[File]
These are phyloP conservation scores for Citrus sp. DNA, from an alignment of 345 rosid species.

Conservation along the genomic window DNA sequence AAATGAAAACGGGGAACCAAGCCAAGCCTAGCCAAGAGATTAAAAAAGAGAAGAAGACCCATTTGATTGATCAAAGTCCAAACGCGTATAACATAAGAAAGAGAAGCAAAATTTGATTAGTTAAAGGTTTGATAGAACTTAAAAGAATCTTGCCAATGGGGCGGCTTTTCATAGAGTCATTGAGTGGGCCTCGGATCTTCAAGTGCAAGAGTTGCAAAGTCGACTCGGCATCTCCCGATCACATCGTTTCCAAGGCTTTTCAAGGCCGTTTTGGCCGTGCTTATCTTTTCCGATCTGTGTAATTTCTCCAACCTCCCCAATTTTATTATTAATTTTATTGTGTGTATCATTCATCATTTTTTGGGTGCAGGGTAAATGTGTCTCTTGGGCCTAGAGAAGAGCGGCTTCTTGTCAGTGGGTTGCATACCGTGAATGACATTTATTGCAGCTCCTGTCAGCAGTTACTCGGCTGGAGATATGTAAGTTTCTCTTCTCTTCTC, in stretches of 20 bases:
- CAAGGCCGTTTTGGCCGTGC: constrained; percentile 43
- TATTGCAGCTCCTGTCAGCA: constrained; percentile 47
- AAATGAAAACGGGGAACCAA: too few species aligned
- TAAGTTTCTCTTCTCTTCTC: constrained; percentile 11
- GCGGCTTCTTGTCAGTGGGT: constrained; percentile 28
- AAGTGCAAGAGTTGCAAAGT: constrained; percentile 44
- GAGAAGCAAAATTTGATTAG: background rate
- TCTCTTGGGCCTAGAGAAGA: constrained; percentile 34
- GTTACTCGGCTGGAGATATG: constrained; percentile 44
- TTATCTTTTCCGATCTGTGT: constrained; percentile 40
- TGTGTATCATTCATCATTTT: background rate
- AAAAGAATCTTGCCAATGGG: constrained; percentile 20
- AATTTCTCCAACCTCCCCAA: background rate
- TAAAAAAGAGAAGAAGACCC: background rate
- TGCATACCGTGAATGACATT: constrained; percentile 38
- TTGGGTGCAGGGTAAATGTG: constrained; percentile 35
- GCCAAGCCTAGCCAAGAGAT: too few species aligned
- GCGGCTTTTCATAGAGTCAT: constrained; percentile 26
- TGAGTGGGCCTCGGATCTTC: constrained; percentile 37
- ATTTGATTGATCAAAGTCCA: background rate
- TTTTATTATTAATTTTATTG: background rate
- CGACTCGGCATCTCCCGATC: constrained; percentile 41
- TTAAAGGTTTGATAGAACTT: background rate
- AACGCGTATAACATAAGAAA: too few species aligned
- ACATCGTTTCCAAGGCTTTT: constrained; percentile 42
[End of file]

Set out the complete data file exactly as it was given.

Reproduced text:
These are phyloP conservation scores for Citrus sp. DNA, from an alignment of 345 rosid species.

Conservation along the genomic window DNA sequence AAATGAAAACGGGGAACCAAGCCAAGCCTAGCCAAGAGATTAAAAAAGAGAAGAAGACCCATTTGATTGATCAAAGTCCAAACGCGTATAACATAAGAAAGAGAAGCAAAATTTGATTAGTTAAAGGTTTGATAGAACTTAAAAGAATCTTGCCAATGGGGCGGCTTTTCATAGAGTCATTGAGTGGGCCTCGGATCTTCAAGTGCAAGAGTTGCAAAGTCGACTCGGCATCTCCCGATCACATCGTTTCCAAGGCTTTTCAAGGCCGTTTTGGCCGTGCTTATCTTTTCCGATCTGTGTAATTTCTCCAACCTCCCCAATTTTATTATTAATTTTATTGTGTGTATCATTCATCATTTTTTGGGTGCAGGGTAAATGTGTCTCTTGGGCCTAGAGAAGAGCGGCTTCTTGTCAGTGGGTTGCATACCGTGAATGACATTTATTGCAGCTCCTGTCAGCAGTTACTCGGCTGGAGATATGTAAGTTTCTCTTCTCTTCTC, in stretches of 20 bases:
- CAAGGCCGTTTTGGCCGTGC: constrained; percentile 43
- TATTGCAGCTCCTGTCAGCA: constrained; percentile 47
- AAATGAAAACGGGGAACCAA: too few species aligned
- TAAGTTTCTCTTCTCTTCTC: constrained; percentile 11
- GCGGCTTCTTGTCAGTGGGT: constrained; percentile 28
- AAGTGCAAGAGTTGCAAAGT: constrained; percentile 44
- GAGAAGCAAAATTTGATTAG: background rate
- TCTCTTGGGCCTAGAGAAGA: constrained; percentile 34
- GTTACTCGGCTGGAGATATG: constrained; percentile 44
- TTATCTTTTCCGATCTGTGT: constrained; percentile 40
- TGTGTATCATTCATCATTTT: background rate
- AAAAGAATCTTGCCAATGGG: constrained; percentile 20
- AATTTCTCCAACCTCCCCAA: background rate
- TAAAAAAGAGAAGAAGACCC: background rate
- TGCATACCGTGAATGACATT: constrained; percentile 38
- TTGGGTGCAGGGTAAATGTG: constrained; percentile 35
- GCCAAGCCTAGCCAAGAGAT: too few species aligned
- GCGGCTTTTCATAGAGTCAT: constrained; percentile 26
- TGAGTGGGCCTCGGATCTTC: constrained; percentile 37
- ATTTGATTGATCAAAGTCCA: background rate
- TTTTATTATTAATTTTATTG: background rate
- CGACTCGGCATCTCCCGATC: constrained; percentile 41
- TTAAAGGTTTGATAGAACTT: background rate
- AACGCGTATAACATAAGAAA: too few species aligned
- ACATCGTTTCCAAGGCTTTT: constrained; percentile 42